8th Jan '17 10:59:33 AM MarqFJA
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*** This is also what happened in course of sparking off the "Manchurian Incident," The Second-Sino Japanese War, and the undeclared border war against Soviet Union in 1939. They were all started by local commanders while the high command was internally divided or even disapproving of adventurism.
** From Japan's perspective, this helped them a lot in the Second-Sino Japanese War. General Yan Xishan (warlord of Shanxi province), Chairman Mao Zedong (warlord of neighbouring Sha'anxi province), the Guangxi Clique (of Guangxi province, natch), and the Guominjun (of Qinghai province) basically wanted absolutely nothing to do with one another and would have been perfectly happy for the Japanese to wipe out all the others if it meant that they got to rule over what was left of the country afterward. The only partial exception was Mao Zedong, who at least ''pretended'' to get along with the others but wasn't fooling anybody. It was the national government (under Lin Sen and UsefulNotes/ChiangKaiShek) at Chonqing's misfortune to have to deal with this shit daily, for eight years. And then a four-year civil war after that. Hooray.

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*** This is also what happened in course of sparking off the "Manchurian Incident," The Second-Sino Japanese Second Sino-Japanese War, and the undeclared border war against Soviet Union in 1939. They were all started by local commanders while the high command was internally divided or even disapproving of adventurism.
** From Japan's perspective, this helped them a lot in the Second-Sino Japanese Second Sino-Japanese War. General Yan Xishan (warlord of Shanxi province), Chairman Mao Zedong (warlord of neighbouring Sha'anxi province), the Guangxi Clique (of Guangxi province, natch), and the Guominjun (of Qinghai province) basically wanted absolutely nothing to do with one another and would have been perfectly happy for the Japanese to wipe out all the others if it meant that they got to rule over what was left of the country afterward. The only partial exception was Mao Zedong, who at least ''pretended'' to get along with the others but wasn't fooling anybody. It was the national government (under Lin Sen and UsefulNotes/ChiangKaiShek) at Chonqing's misfortune to have to deal with this shit daily, for eight years. And then a four-year civil war after that. Hooray.
4th Jan '17 4:23:24 PM MonsieurThenardier
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Added DiffLines:

* CurbStompCushion: The Battle of Manchuria was a Soviet victory, no doubt about that. But contrary to popular belief, despite being hilariously outmatched in every way the Kwantung Army Group was still intact and fighting the Soviets when the war ended with almost none of them having surrendered, and withdrawing to defensive redoubts in line with their plan. They only surrendered after the end of the war, being ordered to do so by the Emperor in response to the atom bombs. Considering that the Soviets were only inflicting casualties on them at a rate of about 2-1 despite their numerical and materiel superiority (Soviets had 12,031 killed compared to 21,389 Japanese in the eleven days of fighting), it is likely that they would have put up a very tough fight had the war dragged on to the tune of several hundred thousand Soviet casualties (they suffered 36,500 in only 11 days when they had the element of surprise, and the Japanese still had [[http://ajrp.awm.gov.au/ajrp/AJRP2.nsf/530e35f7e2ae7707ca2571e3001a112d/e7daa03b9084ad56ca257209000a85f7?OpenDocument 665,000]] combat-capable men in Manchuria plus almost all their materiel).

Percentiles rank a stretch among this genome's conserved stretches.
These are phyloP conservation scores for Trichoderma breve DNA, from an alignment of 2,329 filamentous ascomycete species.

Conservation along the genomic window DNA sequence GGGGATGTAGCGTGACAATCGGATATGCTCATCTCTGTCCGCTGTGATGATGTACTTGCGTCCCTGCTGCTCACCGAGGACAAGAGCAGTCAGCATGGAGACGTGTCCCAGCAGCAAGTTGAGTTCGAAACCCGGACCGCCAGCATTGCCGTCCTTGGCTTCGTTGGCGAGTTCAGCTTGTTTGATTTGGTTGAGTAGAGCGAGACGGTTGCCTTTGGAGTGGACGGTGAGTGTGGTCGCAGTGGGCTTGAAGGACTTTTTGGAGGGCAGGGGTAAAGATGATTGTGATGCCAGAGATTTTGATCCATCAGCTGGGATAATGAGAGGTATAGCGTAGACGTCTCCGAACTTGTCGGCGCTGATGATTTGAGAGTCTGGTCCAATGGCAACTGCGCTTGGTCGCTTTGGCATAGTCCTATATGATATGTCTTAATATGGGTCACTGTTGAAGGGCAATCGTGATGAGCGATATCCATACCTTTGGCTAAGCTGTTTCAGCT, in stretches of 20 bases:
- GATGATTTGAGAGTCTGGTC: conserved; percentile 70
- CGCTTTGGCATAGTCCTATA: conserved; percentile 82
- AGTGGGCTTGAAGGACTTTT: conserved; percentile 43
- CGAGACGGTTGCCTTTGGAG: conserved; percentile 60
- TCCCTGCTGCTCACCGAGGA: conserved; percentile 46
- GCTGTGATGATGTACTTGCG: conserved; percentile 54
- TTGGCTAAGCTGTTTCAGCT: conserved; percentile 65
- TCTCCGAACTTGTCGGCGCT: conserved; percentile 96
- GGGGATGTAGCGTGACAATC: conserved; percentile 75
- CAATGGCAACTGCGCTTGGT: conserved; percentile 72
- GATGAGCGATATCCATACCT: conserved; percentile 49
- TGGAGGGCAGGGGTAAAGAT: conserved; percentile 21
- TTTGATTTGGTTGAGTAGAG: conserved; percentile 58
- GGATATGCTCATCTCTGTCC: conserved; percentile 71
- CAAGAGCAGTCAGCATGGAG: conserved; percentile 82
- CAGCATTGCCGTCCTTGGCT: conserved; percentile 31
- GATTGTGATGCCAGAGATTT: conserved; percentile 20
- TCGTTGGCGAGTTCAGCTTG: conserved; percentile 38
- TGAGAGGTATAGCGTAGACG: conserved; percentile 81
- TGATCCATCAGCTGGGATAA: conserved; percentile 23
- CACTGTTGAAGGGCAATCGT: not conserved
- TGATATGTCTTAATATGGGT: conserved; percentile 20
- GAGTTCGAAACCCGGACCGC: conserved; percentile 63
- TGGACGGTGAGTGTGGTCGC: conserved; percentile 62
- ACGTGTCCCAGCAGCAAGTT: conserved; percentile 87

** A specific example is the Battle of Mutanchiang. The Japanese Fifth Army held up half of Kirill Meretskov's First Far Eastern Front long enough to allow the First Area Army time to escape to new defensive positions while simultaneously inflicting heavy losses on the Soviets, destroying 300 Soviet tanks.
** A similar story was repeated in the north: at Hailar the Red Army 205th Tank Brigade with supporting infantry attempted to overpower the Japanese 80th Brigade's positions and occupy the city; that brigade, rated at 15 percent effectiveness, not only forced the 205th Tank Brigade to retreat but also allowed the nearby IJA 119th Division to withdraw to blocking positions in the mountains.
** The Britain vs Japan subset of the war in general was this. The China front was largely a CurbStompBattle in favor of Japan. The main front, against America, was a CurbStompBattle in the USA's favor. Britain and Japan's conflict was largely even, partly because both sides saw the theater as a secondary concern. In 1941-1942, the Japanese utterly curb-stomped the British and their allies out of Malaya, Burma, Singapore, and Hong Kong. They also sunk a significant amount of RN ships for no losses themselves. 1943-1944, when the Japanese were getting utterly rolled back by the Americans, they managed to repel a British-Chinese attack on their positions in Burma. It wasn't until 1944-1945 after William Slim got things together that the tide of the war against Britain turned against Japan, and even then it wasn't 100% one-sided.
12th Dec '16 10:25:41 PM Odacon_Spy
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* NeverRecycleYourSchemes: Inverted. The IJN in the South Pacific had a bad habit of repeating successful operations, in part due to their lack of fleet staff officers. They sometimes got away with it twice, but they rarely got away with it more than twice, either running into a U.S. Navy ambush or more often a minefield.